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New York to USVIs: Disabled catamaran abandoned by crew

By www.seacoastonline.com — last modified Jan 16, 2014 02:32 PM
A crew aboard an MH-60 Jayhawk helicopter from Coast Guard Air Station Elizabeth City, N.C., rescued four people aboard a 42-foot sailboat in the Atlantic Ocean approximately 300 miles east of Cape Henry, Va., Tuesday, Jan. 14, 2014. Due to the distance offshore, the Jayhawk crew had to land aboard the USS Ross, a 505-foot guided missile destroyer, to refuel before and after hoisting the four people aboard their helicopter. The four people were taken to Air Station Elizabeth City, N.C. with no reported injuries.

Published: 2014-01-16 00:00:00
Topics: Safety and Medical
Countries: US Virgin Islands , USA

Report from www.seacoastonline.com

PORTSMOUTH, USA — South End resident Charlie Doane returned home Wednesday following a days-long ordeal at sea earlier this week, in which he and three others were rescued from a disabled sailboat floating adrift hundreds of miles off the coast of Virginia.

The rescue, which occurred roughly 300 miles east of Cape Henry, Va., was captured on video by members of the U.S. Coast Guard on board a Jayhawk helicopter.

Doane, an editor for Sail magazine and self-described “experienced sailor,” appeared calm and collected inside his Pleasant Street home Wednesday afternoon while retelling his experience at sea.

The journey began Jan. 8, when Doane said he boarded a 42-foot sailboat called “Be Good Too” for a delivery trip from New York to the U.S. Virgin Islands. Also on board the vessel were boat owners Gunther and Doris Rodatz, as well as another experienced sailor named Hank Schmidt, who Doane said was hired by the owners to skipper the boat to the Caribbean.

The first two days of the journey was easy sailing, Doane said. Things started taking a turn for the worse on Friday, when Doane said the wind began to increase in strength and the seas began to build.

Up to this point in the journey, Doane said he and the rest of the crew had experienced only a few minor issues while sailing.

But all of that changed on Saturday, when Doane said the sailboat was struck by a massive wave.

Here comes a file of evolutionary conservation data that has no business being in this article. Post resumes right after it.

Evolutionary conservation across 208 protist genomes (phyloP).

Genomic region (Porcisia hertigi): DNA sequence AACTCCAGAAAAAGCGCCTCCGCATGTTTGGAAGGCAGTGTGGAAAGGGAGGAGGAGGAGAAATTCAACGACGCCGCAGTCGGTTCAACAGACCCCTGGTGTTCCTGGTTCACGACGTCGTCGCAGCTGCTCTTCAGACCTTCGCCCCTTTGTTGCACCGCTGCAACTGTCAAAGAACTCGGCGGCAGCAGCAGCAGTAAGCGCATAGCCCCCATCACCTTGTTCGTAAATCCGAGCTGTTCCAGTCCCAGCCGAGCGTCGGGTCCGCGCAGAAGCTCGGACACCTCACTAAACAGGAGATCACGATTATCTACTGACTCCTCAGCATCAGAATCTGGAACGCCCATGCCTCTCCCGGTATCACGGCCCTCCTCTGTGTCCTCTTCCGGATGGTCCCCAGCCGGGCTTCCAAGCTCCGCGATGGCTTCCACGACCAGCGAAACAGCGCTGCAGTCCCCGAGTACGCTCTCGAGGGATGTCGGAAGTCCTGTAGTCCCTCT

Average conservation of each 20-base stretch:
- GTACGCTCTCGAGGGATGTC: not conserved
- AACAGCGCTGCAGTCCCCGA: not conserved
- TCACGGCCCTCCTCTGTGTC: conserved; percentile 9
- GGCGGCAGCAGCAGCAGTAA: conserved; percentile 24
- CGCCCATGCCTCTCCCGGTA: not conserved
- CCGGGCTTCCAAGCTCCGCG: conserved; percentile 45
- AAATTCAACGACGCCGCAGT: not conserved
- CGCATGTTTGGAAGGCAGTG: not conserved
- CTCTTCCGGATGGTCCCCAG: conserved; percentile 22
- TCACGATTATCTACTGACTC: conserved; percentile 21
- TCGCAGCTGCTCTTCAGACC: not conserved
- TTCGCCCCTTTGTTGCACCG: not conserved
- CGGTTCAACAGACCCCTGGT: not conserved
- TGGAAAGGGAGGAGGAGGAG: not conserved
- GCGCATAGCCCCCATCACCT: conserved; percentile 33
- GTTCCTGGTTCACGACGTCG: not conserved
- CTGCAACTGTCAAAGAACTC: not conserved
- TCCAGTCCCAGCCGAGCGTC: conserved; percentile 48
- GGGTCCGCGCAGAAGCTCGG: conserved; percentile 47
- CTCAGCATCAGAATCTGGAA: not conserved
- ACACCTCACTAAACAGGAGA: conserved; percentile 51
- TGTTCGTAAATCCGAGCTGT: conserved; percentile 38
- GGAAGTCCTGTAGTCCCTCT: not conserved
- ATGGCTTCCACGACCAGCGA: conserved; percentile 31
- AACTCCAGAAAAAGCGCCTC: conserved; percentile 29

“It was one big hit right across the front of the boat,” he said. “It was a huge hit.”

The boat was then almost simultaneously struck by another wave, Doane recalled.

With obvious damage to the boat's steering capabilities, as well as a diminished propulsion system, Doane said a decision was made to lay idle and “let the waves do with you what they will.”

“This was one the one time I was nervous,” he said.

In the days to follow, Doane said he and the others on board attempted to fix some of the damage caused by the weather. Not only were they forced to try to pump water from inside the boat, but Doane said they also worked to repair the ship's damaged steering mechanics.

“The rudder had somehow been bent,” he said. “It was useless.”

So, after doing everything they could to repair the boat and continue on their journey south, Doane said a decision was made collectively to abandon the boat and seek a rescue.

“We opened a bottle of good wine and had a discussion on what we should do,” he said.

The very next day, Doane said the vessel was reported in distress and the Coast Guard began to devise a rescue plan for Doane and his fellow crew members.

Coast Guard officials were initially going to respond to the disabled boat with a Coast Guard cutter, however they determined that was not feasible due to the distance offshore.

Officials then contacted U.S. Fleet Forces personnel, requesting a Navy vessel to assist the Coast Guard in their response. The USS Ross, a 505-foot guided missile destroyer, diverted from its course to provide a refueling platform for a Coast Guard helicopter on its way to conduct the rescue mission.

Matthew Brooks, a Coast Guard 5th District Command Center command duty officer, said in a prepared statement that officials spoke with the crew aboard the boat Monday and agreed that they would depart the vessel Monday night. However, that proved challenging, according to Brooks.

“We did not want to conduct a transfer at night due to the risk of the mission and the fact that the crew was not in immediate distress,” he said.

On Tuesday, Coast Guard officials dispatched crews aboard a Jayhawk helicopter and an HC-130 Hercules aircraft from Coast Guard Air Station Elizabeth City, N.C., at approximately 6:20 a.m. to assist.

The Jayhawk crew landed on the USS Ross to refuel at approximately 7:30 a.m. and then proceeded to the location of the “Be Good Too.”

The Jayhawk crew reportedly rescued Doane and the three others aboard the vessel by hoisting them into the helicopter.

Doane said he was lifted into the helicopter first, followed by the rest of the crew.

“The Coast Guard guys were great,” he said.

Looking back at the ordeal Wednesday, Doane said he was never really in fear for his life.

“We never felt in imminent danger,” he said.

Despite never having needed to be rescued before, Doane said the situation was much less harrowing than it would appear.

Sadly, Doane said the abandoned boat was left to drift unmanned at sea. The vessel reportedly cost in the range of $500,000, he said.

“They had a lot invested in that boat,” Doane said of the owners. “It will probably end up sinking.”

Video footage of rescue

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Sue Richards
Sue Richards says:
Jan 28, 2014 02:56 PM

See report: Abandonment of cat Be Good Too: The personal account at www.Sail-World.com

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